If languages had flavours, what would they taste like?
German tastes of sauerkraut...
I have treated this questions with the academic rigour it deserves. I therefore began my investigations by typing “the quick brown fox jumped over the lazy dog” into google translate.
Norwegian : Den raske brune raeven hoppet over den dovne hunden
Italian: La volpe marrone veloce saltò sul cane pigro
German: Der schnelle braune Fuchs sprang über den faulen [lang] Hund
Dutch: De snelle [goed] bruine vos sprong over de luie hond
French: Le rapide renard brun sauta par dessus le chien paresseux
I then pronounced each sentence carefully (in my best exaggerated accent) and these are my impressions:
- ENGLISH IS IDENTIFIED BY ITS DENTAL FRICATIVE ‘TH’ AND LABIAL ‘R’
The unique identifier for English amongst these languages is the dental fricative that gives us ‘the’. We also have an r which is in most dialects produced with the lips rather than with a trill or tap on the alveolar ridge or in the throat
- ITALIANS LIKE APICAL CONSONANTS
Whereas English has light and dark ‘l’s, Italians like the lightest of light ‘l’s using only the apical section of their tongue.
- NORWEGIANS PREFER LAMINAL CONSONANTS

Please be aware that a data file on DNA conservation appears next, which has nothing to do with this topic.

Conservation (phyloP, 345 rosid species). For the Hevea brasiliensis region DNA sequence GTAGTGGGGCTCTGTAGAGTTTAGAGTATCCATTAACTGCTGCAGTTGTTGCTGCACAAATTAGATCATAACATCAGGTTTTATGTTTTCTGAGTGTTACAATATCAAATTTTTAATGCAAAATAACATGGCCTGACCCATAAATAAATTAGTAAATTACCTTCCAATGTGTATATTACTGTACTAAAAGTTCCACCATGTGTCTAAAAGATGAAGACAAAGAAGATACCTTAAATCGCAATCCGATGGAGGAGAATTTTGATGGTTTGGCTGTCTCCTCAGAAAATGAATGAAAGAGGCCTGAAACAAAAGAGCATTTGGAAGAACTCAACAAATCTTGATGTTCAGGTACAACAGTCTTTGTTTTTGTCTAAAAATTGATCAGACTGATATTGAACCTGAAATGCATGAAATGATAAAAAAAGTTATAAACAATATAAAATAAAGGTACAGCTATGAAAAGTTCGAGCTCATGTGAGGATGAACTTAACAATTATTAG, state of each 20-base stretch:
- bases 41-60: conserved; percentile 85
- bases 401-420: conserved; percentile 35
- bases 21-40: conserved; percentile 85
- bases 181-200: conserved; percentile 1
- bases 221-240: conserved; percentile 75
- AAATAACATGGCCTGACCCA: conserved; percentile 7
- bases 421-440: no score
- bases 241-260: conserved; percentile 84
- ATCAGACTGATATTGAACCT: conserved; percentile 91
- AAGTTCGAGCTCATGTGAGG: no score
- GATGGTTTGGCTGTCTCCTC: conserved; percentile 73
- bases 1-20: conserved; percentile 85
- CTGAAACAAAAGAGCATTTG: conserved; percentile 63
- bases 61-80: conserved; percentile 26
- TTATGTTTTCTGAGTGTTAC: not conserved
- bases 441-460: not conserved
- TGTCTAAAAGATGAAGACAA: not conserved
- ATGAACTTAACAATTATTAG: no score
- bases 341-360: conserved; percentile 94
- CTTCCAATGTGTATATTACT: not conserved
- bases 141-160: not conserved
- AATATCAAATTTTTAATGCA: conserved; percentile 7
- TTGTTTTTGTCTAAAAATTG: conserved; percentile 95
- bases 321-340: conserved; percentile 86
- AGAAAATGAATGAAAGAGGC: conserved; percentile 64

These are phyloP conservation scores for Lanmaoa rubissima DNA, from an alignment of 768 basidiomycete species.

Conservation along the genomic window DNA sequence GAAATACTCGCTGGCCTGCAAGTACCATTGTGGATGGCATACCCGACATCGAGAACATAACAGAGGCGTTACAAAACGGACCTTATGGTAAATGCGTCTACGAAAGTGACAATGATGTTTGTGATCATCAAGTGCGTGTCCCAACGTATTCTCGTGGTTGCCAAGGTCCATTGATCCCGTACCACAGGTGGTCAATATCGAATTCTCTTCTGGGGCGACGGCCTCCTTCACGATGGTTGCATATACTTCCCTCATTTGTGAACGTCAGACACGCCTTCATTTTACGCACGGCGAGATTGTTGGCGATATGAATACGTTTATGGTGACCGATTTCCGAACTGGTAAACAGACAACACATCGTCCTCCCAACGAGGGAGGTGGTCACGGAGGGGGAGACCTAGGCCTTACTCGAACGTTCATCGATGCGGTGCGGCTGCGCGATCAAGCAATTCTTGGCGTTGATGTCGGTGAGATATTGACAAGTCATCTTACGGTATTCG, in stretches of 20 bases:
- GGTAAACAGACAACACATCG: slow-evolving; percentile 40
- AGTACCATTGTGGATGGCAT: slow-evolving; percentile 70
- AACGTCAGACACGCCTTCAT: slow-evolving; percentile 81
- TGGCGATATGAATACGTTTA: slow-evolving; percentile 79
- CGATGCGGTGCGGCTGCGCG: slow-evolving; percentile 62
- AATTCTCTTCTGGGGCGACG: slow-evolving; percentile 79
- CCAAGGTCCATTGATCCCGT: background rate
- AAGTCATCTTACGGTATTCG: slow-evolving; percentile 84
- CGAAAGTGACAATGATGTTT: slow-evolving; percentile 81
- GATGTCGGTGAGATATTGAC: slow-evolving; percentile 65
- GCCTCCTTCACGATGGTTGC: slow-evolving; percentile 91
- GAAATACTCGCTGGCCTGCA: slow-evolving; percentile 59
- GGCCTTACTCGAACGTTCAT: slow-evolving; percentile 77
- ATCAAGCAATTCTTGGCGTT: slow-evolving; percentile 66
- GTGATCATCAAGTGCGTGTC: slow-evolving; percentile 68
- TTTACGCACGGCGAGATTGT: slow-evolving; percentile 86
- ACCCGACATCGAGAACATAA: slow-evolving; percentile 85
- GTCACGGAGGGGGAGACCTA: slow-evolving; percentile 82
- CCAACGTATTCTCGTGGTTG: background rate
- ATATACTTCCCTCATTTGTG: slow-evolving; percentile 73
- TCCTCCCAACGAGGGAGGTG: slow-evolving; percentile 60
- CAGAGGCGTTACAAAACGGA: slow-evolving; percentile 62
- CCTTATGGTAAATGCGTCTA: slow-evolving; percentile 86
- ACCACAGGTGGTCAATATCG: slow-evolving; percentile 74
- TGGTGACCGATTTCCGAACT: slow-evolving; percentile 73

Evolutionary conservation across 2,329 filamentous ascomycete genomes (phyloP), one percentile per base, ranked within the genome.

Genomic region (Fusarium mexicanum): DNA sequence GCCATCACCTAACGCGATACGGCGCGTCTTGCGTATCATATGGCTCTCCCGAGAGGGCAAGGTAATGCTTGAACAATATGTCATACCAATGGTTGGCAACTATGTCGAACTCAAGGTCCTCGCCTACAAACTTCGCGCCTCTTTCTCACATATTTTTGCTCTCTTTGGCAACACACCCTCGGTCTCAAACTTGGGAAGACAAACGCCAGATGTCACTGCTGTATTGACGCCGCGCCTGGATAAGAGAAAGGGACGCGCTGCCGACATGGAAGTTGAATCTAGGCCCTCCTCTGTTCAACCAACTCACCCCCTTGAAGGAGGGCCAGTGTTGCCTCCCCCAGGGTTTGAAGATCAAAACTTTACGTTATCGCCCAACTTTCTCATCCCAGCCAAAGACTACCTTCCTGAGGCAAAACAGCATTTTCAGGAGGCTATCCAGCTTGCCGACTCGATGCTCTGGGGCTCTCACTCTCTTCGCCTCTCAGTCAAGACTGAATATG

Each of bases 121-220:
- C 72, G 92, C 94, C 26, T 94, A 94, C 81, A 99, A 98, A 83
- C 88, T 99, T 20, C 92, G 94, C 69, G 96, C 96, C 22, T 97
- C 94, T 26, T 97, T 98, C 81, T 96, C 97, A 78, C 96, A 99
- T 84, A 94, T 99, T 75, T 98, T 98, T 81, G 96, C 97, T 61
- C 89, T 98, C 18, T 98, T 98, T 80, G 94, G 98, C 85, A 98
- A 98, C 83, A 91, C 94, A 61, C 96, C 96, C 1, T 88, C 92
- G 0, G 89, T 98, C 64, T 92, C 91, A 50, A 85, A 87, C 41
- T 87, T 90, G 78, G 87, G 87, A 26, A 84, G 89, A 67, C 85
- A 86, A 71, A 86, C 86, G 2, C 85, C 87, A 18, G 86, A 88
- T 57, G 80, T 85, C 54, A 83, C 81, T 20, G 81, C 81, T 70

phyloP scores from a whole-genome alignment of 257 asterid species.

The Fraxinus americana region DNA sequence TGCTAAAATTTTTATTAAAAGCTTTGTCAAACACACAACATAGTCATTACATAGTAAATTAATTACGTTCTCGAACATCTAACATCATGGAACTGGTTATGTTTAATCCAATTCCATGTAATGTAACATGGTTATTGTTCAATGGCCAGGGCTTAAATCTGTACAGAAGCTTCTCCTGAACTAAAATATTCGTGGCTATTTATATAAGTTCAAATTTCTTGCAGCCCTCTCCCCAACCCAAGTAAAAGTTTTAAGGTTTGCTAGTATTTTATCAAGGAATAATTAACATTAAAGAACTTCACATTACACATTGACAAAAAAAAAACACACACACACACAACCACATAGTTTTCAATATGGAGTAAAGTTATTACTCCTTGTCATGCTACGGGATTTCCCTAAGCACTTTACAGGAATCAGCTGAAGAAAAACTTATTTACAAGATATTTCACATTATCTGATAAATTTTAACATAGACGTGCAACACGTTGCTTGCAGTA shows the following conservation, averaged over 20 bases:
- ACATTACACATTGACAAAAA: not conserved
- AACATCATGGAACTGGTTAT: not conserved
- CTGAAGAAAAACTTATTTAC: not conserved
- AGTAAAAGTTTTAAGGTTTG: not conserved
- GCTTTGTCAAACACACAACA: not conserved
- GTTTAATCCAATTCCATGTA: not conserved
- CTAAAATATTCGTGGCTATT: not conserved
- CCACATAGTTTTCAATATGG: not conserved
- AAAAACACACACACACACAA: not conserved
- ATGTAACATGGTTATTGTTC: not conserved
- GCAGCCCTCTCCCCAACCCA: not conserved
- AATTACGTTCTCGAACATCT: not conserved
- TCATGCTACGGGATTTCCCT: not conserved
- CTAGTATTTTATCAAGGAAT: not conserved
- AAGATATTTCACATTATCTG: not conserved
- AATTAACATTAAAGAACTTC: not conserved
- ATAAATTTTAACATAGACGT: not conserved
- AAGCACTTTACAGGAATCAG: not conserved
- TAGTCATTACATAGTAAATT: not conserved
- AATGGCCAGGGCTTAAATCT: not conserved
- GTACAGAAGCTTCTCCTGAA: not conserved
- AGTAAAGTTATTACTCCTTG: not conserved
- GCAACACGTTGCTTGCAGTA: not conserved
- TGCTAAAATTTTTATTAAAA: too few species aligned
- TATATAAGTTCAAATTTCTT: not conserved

Not dissimilar to English, but instead of the dental fricative ‘th’, Norwegian uses a laminal ‘d’, using the laminal tip of the tongue against the teeth or alveolar ridge. This is a common sound in many European languages.
- FRENCH LIKE TO MIX EVERYTHING UP
As befits the language from the centre of the area I have investigated, French has elements of all the languages around it. I am therefore going to say it uses all the different parts of the mouth - labial, dental/alveolar, palatal, velar/uvular - and has no particular preference for one area
- GERMANS LIKE THE BACK OF THE TONGUE
I really wanted a ‘lang’ in my translated phrase (so I shoved one in) as I when I impersonate German, I think of velar nasals using the sides of the tongue at the back of my mouth. ‘Ng’ As in Ich habe hunNGer.
- DUTCH LIKE THEIR THROATS
Again, this is useless translated phrase as I really needed a ‘goed’ to provide the velar or uvular fricative to impersonate someone Dutch. Greeks also use this unusual collection of sounds, as do cartoon characters when they are being choked.
Now, it is common knowledge that taste buds are located around the tongue’s geography such that different areas are responsible for generating different taste sensations.
From this I have come up with the unique taste of each language based on reeeeaally sound scientific principles and some national stereotyping:
Italian → apical → sweet → eg ice cream;
Norwegian →laminal →salty → eg salted cod;
French →whole tongue → umami →Steak;
German →back of tongue at the sides →sour →saurkraut;
Dutch →uvulor →bitter →endive
The labial and teeth parts of the mouth are not so easily mapped onto a taste. Of course the tongue tip is used for these sounds that are identifers of English, so English must be a combination of sweet taste, but using more of the lips as part of the sensation ….
English → lips →sweet → DOUGHNUT!
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